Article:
A spring smorgasbord of African competition-law developments
As AAT reported in late February, it is not only the COMESA Competition Commission (CCC), but also the the Egyptian antitrust authorities, which now have referred the heads of the Confederation of African Football (CAF) to the Egyptian Economic Court for competition-law violations relating to certain exclusive marketing & broadcasting rights. In addition, it has been reported that the Egyptian Competition Authority (ECA) has also initiated prosecution of seven companies engaged in alleged government-contract bid rigging in the medical supply field, relating to hospital supplies.
Nigeria remains, for now, one of the few powerhouse African economies without any antitrust legislation (as AAT has reported on here, here, here and here).
But, notes Andreas Stargard, an antitrust attorney with Primerio Ltd., “this status quo is possibly about to change: still waiting for the country’s Senate approval and presidential sign-off, the so-called Federal Competition and Consumer Protection Bill of 2016 recently made it past the initial hurdle of receiving sufficient votes in the lower House of Representatives. Especially in light of the Nigerian economy’s importance to trade in the West African sphere, swift enactment of the bill would be a welcome step in the right direction.”
The global trend in competition law towards granting immunity to cartel whistleblowers has now been embraced by the Competition Commission of Mauritius (CCM), but with a twist: in a departure from U.S. and EU models, which usually do not afford amnesty to the lead perpetrators of hard-core antitrust violations, the CCM will also grant temporary immunity (during the half-year period from March 1 until the end of August 2017) not only to repentant participants but also to lead initiators of cartels, under the country’s Leniency Programme.
The Executive Director of the CCM, Deshmuk Kowlessur, is quoted in the official agency statement as follows:
‘The policy worldwide including Mauritius, regarding leniency for cartel is that the initiators of cartel cannot benefit from leniency programmes and get immunity from or reduction in fines. The amnesty for cartel initiatorsis a one-off opportunity for cartel initiators to benefit from immunity or up to 100% reduction in fines as provided for under the CCM’s leniency programme. The amnesty is a real incentive for any enterprise to end its participation in a cartel. In many cases it is not clear for the cartel participant itself as to which participant is the initiator. The participants being unsure whether they are an initiator finds it too risky to disclose the cartel and apply for leniency. The amnesty provides this unique window of 6 months where such a cartel participant can apply and benefit from leniency without the risk of seeing its application rejected on ground of it being an initiator.’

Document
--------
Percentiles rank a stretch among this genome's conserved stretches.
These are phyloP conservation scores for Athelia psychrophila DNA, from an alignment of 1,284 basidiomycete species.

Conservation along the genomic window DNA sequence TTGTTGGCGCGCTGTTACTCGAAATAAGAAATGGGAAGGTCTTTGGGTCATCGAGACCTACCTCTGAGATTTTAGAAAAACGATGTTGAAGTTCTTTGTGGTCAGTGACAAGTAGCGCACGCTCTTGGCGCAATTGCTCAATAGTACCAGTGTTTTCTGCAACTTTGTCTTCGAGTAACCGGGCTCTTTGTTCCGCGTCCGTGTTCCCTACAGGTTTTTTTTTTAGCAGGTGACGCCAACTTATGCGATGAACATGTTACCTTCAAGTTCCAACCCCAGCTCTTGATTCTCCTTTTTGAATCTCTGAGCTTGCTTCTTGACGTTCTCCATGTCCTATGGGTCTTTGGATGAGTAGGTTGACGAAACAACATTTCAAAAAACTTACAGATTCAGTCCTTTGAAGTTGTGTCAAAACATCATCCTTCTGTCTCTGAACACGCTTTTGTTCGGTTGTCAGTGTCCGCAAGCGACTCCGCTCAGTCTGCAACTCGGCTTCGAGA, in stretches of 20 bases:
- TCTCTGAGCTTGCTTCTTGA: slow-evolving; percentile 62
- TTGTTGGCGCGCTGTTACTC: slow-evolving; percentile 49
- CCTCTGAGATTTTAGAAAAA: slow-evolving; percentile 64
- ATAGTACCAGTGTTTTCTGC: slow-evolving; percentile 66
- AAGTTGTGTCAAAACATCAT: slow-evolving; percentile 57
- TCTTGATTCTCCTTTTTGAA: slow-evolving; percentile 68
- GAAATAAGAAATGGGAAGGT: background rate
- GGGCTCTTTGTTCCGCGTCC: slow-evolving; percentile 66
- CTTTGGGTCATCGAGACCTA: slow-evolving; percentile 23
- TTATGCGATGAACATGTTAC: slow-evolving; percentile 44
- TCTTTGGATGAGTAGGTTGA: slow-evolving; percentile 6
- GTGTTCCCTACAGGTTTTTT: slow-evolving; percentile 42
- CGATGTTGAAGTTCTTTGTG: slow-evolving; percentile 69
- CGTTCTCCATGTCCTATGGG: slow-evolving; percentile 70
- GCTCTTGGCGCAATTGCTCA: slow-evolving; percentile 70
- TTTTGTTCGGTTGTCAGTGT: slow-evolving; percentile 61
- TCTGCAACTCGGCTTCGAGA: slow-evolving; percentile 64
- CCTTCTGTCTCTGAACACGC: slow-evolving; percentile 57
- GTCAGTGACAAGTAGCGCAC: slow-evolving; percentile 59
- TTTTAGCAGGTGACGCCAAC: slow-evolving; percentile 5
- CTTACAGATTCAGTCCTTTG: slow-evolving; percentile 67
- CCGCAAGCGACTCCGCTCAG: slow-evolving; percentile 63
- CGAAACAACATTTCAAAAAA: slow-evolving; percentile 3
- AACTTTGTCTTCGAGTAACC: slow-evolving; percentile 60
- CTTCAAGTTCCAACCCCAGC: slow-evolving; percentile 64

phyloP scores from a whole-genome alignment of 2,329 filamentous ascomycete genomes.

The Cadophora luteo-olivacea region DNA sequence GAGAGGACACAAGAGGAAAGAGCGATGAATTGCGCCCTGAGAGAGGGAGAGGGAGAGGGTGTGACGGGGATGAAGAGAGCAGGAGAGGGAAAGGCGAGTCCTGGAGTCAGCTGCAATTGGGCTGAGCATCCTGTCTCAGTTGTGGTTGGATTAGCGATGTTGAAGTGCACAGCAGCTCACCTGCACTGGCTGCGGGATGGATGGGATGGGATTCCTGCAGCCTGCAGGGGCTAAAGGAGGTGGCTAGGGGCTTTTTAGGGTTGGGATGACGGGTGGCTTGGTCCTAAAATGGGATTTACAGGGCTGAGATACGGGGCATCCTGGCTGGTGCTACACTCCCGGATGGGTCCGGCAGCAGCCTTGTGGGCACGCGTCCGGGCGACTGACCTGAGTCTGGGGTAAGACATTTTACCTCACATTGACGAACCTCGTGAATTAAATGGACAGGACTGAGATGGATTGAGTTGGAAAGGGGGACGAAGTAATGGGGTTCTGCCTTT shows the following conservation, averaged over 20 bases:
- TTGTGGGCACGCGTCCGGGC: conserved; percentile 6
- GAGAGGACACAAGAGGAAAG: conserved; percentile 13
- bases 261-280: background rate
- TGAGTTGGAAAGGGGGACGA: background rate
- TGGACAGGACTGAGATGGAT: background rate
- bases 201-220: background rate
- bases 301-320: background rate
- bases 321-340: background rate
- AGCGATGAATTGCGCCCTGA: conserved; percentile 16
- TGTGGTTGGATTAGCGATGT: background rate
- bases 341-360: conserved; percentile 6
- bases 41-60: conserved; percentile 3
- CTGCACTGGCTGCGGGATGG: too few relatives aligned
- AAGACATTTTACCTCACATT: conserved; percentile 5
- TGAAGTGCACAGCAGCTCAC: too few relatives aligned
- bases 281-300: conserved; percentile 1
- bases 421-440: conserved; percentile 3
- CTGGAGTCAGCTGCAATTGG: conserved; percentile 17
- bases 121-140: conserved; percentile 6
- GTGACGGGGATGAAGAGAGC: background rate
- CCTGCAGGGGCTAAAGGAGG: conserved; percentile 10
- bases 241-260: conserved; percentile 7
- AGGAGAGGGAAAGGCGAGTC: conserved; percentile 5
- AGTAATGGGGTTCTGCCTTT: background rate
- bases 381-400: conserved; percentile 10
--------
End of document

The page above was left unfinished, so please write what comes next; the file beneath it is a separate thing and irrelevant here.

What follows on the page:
Finally, COMESA will grow from 19 to 20 member states, welcoming Tunisia at the upcoming October 2017 summit: the official statement notes that “Tunisia first applied for observer status in COMESA in 2005 but the matter was not concluded. In February, 2016 the country formally wrote to the Secretary General making inquiries on joining COMESA. This set in motion the current process towards its admission. once successfully concluded, Tunisia will become the 20[th] member of COMESA.”
This means that within 6 months of accession to the Common Market, Tunisia’s business community will be bound by the competition regulations (including merger control) enforced by the CCC. Speaking of the CCC, the agency also recently entered into a Memorandum of Understanding with the Mauritian CCM on March 24, facilitating inter-agency coordination. In addition, the Zimbabwean Competition and Tariff Commission (CTC) will host a national sensitisation workshop on COMESA competition policy on May 16, 2017 in Harare, purportedly as a result of “over 50 transactions involving cross-border mergers notified” to the CCC involving the Zimbabwean market. “The main objective of the national workshop is to raise awareness among the key stakeholders and business community in Zimbabwe with regards to the provisions and implementation of COMEA competition law,” the CTC noted in a statement.